effective communication skill

If you have to say this, it probably ain’t so

I received the following letter:

Dear Meryl

communication questionsI came across your website, and I want to share an experience I had at a leadership conference.

The speaker had been teaching and coaching about leadership for over 20 years to small and large groups.

He comes on stage, and says, "Hi, I’m John, and I am your friend." Then he repeats this several times throughout his talk. When he says these remarks, he is sitting down in front of the audience with a glass of water at the table. In other words, he wants to look relaxed and comfortable.

I instantly recognize this as non-authentic communication and manipulation. Accordingly, he has broken your rules for effective communication.

Then he goes on to say that he forgot to bring the books that he sells which he would autograph if he had them available. But he reminds the audience that anyone can purchase these books on Amazon, and, of course, he says again, "I’m John, and I am your friend."

Maybe he should take your course.

Hi Steve,

I got a kick out of your email. The shift in leadership communication trends can be challenging for many! Trying to be authentic is like trying to relax. Announcing you’re a friend is a lot like saying, "I’ll be honest with you." Suddenly you doubt it. And I’m reading a book that observes that if you want to win at tennis, ask your opponent how she manages her great serves. Get her thinking about it, and her naturalness disappears. The call for authenticity can be like that, too. We become self-conscious and find it impossible to drop the act – although our act might be of not having an act.

Now, wouldn’t it be ironic if someone had attended a presentation I gave and emailed John to tell him I needed to attend his seminar? Who knows – perhaps I do!

Anyway, thanks for passing this on,

Meryl

Tebow isn’t a one-trick pony anymore – nor should you be

Who knew?

I screamed out loud as I watched the Broncos score the winning touchdown in playoff overtime Sunday. denver_broncos_tackle-14200I’m not that much of a football fan, but it was such a surprising play – and game – that I was happily engaged. Tim Tebow surprised a lot of people – they thought he was a one-trick pony. And he had been!

He initially threw his opponents off-guard by his ability to run the ball, but “everyone knew” he couldn’t pass. So all they had to do was guard close in. That left them open for the throws, but since Tebow couldn’t pass, it didn’t matter.

The game changer

Except suddenly it did. When Tebow went from being a one-trick pony to having more options, he became significantly harder to beat. Suddenly the opposition had to focus their defensive efforts over the entire playing field.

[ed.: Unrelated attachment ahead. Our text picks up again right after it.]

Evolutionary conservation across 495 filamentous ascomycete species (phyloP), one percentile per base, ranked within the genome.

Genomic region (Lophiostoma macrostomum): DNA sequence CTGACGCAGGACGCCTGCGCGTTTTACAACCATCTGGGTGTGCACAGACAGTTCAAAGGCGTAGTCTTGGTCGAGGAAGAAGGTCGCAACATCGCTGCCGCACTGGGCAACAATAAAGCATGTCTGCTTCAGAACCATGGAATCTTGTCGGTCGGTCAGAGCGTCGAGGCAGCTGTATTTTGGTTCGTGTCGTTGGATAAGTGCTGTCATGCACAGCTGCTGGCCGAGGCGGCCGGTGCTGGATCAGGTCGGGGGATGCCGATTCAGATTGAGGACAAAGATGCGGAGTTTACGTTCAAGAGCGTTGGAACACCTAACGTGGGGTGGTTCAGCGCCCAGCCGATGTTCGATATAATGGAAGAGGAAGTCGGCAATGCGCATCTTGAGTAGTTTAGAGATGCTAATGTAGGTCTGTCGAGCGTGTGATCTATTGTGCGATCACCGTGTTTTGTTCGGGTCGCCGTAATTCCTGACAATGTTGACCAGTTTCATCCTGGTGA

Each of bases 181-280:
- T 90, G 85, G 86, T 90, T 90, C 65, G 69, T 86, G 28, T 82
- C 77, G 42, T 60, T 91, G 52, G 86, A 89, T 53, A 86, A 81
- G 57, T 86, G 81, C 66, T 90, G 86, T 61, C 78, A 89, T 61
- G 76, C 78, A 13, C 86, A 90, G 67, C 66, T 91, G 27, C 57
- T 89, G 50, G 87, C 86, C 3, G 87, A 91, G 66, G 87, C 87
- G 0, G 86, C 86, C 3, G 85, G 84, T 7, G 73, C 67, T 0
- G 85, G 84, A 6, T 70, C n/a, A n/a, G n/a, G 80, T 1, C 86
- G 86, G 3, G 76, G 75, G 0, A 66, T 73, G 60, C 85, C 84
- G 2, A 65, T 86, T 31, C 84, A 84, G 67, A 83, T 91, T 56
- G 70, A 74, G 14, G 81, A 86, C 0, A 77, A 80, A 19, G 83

Exponentially more effective

The SpeakStrong Method knows the limits of being a one-trick pony. Effective communication skill is often about dissolving defenses. When you have more than one approach to slip past resistance toward the heart of the issue, it becomes more difficult to manipulate, block and defend. If a direct approach creates blocks, instead of pushing harder, often backing off and trying some surprise moves can break the communication habit pattern that is causing so much trouble.

For example, two managers who lock horns in meetings might find their common ground and form an alliance sharing a ride to a conference. I recently heard one manager say he didn’t have much use for another manager until they did just that and found their goals converged. If pushing forward in a discussion of a contentious issue creates animosity, it might be time to try a new communication approach and talk about the conversation itself, and how you talk with each other. 

Playing a different game – a bigger game

One important distinction between football and The SpeakStrong Method of communication is that in communication, we don’t dissolve defenses to win over someone. We do it to create clarity and a foundation for effective collaboration. That distinction makes communication a bigger game than football. The Steelers were right to fortify their defenses with every play. In conversation, while there are times when we do need to “play defensively,” more often we get more done with collaborative communication skill. 

Who knows how Tebow will show up in the next round of playoffs. One thing we haven’t seen from Tebow yet that makes for excellence is consistency. Tebow erraticness has made for exciting games, but not predictable ones.  But what Sunday’s performance clearly demonstrated is, while you can overcome resistance with a single approach for a while, real skill requires being more than a one-trick pony. That is true for communication skill as well. 

Personal Benefits of the SpeakStrong Method

What can the SpeakStrong Method do for you personally?

meryl-blue-180Just imagine the difference exceptionally effective communication skill could make in your life. 

Visualize…

  • trusting your own personal process so completely that you communicate with complete authenticity without fear, embarrassment or shame.